TET2 deficiency leads to clonal expansion of dysfunctional human CFU-E cells.
The clonal expansion is associated with upregulation of c-Kit and tyrosine kinase AXL.
Myelodysplastic syndromes (MDSs) are clonal hematopoietic stem cell disorders characterized by ineffective hematopoiesis. Anemia is the defining cytopenia of MDS patients, yet the molecular mechanisms for dyserythropoiesis in MDSs remain to be fully defined. Recent studies have revealed that heterozygous loss-of-function mutation of DNA dioxygenase TET2 is 1 of the most common mutations in MDSs and that TET2 deficiency disturbs erythroid differentiation. However, mechanistic insights into the role of TET2 on disordered erythropoiesis are not fully defined. Here, we show that TET2 deficiency leads initially to stem cell factor (SCF)–dependent hyperproliferation and impaired differentiation of human colony-forming unit–erythroid (CFU-E) cells, which were reversed by a c-Kit inhibitor. We further show that this was due to increased phosphorylation of c-Kit accompanied by decreased expression of phosphatase SHP-1, a negative regulator of c-Kit. At later stages, TET2 deficiency led to an accumulation of a progenitor population, which expressed surface markers characteristic of normal CFU-E cells but were functionally different. In contrast to normal CFU-E cells that require only erythropoietin (EPO) for proliferation, these abnormal progenitors required SCF and EPO and exhibited impaired differentiation. We termed this population of progenitors “marker CFU-E” cells. We further show that AXL expression was increased in marker CFU-E cells and that the increased AXL expression led to increased activation of AKT and ERK. Moreover, the altered proliferation and differentiation of marker CFU-E cells were partially rescued by an AXL inhibitor. Our findings document an important role for TET2 in erythropoiesis and have uncovered previously unknown mechanisms by which deficiency of TET2 contributes to ineffective erythropoiesis.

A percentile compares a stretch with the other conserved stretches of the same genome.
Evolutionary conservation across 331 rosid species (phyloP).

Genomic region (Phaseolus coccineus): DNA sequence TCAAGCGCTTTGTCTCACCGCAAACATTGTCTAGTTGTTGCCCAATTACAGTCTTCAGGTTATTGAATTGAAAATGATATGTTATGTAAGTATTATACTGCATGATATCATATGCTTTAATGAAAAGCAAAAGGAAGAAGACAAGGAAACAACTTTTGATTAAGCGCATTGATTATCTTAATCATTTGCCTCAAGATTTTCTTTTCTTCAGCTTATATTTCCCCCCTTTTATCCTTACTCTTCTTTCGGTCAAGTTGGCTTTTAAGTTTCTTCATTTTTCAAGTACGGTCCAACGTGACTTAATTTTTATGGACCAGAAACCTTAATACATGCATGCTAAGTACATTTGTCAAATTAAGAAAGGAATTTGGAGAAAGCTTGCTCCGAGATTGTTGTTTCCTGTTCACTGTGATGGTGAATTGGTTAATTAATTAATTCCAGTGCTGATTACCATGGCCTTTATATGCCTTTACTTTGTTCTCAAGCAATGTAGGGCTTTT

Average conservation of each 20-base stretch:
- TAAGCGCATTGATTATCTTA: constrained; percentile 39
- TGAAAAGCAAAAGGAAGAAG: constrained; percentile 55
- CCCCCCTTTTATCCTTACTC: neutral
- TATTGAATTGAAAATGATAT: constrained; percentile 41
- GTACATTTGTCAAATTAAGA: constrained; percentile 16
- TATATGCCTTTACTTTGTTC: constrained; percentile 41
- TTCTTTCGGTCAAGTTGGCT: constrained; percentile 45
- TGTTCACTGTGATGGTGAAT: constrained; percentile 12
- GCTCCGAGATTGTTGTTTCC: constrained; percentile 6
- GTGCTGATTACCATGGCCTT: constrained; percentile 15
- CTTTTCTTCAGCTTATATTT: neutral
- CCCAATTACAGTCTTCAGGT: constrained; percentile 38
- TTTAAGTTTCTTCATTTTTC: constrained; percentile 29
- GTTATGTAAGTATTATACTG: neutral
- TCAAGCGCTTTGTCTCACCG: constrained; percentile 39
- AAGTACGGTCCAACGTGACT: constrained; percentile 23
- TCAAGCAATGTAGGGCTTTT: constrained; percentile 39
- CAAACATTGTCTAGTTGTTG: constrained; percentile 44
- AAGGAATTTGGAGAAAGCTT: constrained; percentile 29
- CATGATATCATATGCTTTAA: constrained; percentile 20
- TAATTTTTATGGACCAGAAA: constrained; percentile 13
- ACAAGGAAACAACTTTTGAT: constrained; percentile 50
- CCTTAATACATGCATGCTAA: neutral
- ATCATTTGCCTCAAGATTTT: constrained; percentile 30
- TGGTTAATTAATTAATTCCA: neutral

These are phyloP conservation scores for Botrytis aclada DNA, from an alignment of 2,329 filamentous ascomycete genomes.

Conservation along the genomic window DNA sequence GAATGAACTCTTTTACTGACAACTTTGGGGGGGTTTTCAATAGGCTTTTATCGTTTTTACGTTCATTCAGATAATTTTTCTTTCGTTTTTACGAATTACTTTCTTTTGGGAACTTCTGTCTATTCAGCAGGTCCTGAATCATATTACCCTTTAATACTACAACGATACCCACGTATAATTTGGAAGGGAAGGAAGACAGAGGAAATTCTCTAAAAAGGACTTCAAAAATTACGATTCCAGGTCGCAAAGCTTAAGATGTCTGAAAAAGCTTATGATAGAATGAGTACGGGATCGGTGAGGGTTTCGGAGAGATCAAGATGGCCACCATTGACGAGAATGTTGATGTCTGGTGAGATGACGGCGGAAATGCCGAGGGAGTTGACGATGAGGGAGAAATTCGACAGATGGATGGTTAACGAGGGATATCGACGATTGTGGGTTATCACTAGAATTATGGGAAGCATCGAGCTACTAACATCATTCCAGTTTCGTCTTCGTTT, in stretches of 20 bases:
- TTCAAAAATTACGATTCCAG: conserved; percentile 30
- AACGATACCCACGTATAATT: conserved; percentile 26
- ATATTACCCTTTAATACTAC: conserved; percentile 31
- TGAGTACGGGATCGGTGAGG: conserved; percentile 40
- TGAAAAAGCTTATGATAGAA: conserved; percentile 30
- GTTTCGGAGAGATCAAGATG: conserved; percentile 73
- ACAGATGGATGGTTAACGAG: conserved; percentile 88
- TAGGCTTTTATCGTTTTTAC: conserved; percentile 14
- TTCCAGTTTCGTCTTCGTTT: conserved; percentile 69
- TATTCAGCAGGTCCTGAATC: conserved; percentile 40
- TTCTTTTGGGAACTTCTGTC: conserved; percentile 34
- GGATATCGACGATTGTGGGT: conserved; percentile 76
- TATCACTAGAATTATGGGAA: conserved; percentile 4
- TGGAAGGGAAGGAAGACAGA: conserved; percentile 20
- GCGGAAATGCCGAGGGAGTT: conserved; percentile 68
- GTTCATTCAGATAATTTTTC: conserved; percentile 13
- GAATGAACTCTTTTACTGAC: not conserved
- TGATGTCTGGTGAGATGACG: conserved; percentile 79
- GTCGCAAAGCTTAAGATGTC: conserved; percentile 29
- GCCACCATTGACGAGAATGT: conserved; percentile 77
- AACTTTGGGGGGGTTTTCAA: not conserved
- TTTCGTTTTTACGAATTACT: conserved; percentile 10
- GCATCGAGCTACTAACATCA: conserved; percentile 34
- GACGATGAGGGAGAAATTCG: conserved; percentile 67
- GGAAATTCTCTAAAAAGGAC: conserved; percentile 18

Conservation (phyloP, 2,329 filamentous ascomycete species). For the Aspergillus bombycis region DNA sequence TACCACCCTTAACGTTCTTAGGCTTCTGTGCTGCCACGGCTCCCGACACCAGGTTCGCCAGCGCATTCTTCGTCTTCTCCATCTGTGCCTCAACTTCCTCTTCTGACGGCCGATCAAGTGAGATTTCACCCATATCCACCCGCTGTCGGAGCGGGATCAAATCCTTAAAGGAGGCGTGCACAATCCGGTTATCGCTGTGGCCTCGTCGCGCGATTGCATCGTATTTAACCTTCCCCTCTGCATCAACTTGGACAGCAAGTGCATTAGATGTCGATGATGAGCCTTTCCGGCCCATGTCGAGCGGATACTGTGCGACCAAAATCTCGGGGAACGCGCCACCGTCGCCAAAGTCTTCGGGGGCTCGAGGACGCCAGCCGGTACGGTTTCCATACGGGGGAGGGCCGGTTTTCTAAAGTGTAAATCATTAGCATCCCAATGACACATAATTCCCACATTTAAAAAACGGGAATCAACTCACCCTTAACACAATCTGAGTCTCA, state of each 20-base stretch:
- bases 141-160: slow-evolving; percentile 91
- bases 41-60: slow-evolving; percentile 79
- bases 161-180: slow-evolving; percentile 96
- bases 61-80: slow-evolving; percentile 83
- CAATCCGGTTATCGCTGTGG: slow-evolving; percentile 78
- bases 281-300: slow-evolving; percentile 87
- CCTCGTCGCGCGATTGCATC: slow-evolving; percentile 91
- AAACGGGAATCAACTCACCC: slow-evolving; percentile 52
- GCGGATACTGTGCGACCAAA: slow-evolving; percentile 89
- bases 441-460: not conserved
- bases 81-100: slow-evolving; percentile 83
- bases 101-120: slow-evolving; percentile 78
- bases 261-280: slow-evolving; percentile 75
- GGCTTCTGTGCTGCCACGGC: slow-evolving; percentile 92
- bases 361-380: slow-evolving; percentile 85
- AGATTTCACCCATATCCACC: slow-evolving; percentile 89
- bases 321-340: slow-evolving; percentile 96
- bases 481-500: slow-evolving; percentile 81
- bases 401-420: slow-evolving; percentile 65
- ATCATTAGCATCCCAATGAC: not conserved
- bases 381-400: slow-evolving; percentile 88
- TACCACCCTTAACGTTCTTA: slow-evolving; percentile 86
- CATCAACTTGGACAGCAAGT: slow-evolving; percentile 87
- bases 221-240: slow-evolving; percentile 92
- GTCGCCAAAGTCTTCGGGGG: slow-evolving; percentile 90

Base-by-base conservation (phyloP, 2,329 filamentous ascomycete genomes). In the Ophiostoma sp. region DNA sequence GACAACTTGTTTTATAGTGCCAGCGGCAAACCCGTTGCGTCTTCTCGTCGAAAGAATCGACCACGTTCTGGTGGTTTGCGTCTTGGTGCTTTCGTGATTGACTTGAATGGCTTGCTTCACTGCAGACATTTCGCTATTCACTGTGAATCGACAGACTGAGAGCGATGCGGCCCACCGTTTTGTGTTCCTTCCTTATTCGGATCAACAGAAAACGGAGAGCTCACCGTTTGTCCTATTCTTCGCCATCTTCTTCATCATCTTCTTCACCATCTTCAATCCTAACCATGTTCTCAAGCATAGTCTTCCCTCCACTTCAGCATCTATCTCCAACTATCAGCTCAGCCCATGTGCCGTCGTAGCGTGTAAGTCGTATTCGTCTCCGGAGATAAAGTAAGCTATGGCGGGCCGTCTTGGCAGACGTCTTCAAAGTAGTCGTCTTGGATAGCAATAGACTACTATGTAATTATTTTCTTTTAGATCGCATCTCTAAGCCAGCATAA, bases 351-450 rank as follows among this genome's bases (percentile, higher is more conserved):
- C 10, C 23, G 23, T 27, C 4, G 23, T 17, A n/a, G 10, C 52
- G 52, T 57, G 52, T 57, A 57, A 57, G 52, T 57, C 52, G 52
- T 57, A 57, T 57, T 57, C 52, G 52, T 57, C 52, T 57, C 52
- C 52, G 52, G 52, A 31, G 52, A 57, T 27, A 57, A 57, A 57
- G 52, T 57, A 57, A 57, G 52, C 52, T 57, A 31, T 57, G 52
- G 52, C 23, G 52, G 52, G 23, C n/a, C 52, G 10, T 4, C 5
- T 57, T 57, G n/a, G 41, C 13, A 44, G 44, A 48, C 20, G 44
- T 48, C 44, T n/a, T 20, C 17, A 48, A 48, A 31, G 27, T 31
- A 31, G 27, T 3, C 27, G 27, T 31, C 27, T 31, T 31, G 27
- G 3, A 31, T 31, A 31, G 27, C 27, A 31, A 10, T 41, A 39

Erythropoiesis is a process during which multipotent hematopoietic stem cells proliferate, differentiate, and eventually form mature erythrocytes. Although this process is a continuum, it can be functionally divided into 2 major stages: early-stage erythropoiesis and terminal erythroid differentiation. During early-stage erythropoiesis, hematopoietic stem cells are first committed to early-stage erythroid progenitor burst-forming unit–erythroid cells, which further differentiate to late-stage erythroid progenitor colony-forming unit–erythroid (CFU-E) cells. During terminal erythroid differentiation, CFU-E cells undergo 3 or 4 mitoses to sequentially generate proerythroblasts, basophilic erythroblasts, polychromatic erythroblasts, and orthochromatic erythroblasts that expel their nuclei to generate enucleated reticulocytes. Disruption of the normal process at any stage of erythroid differentiation can lead to anemia.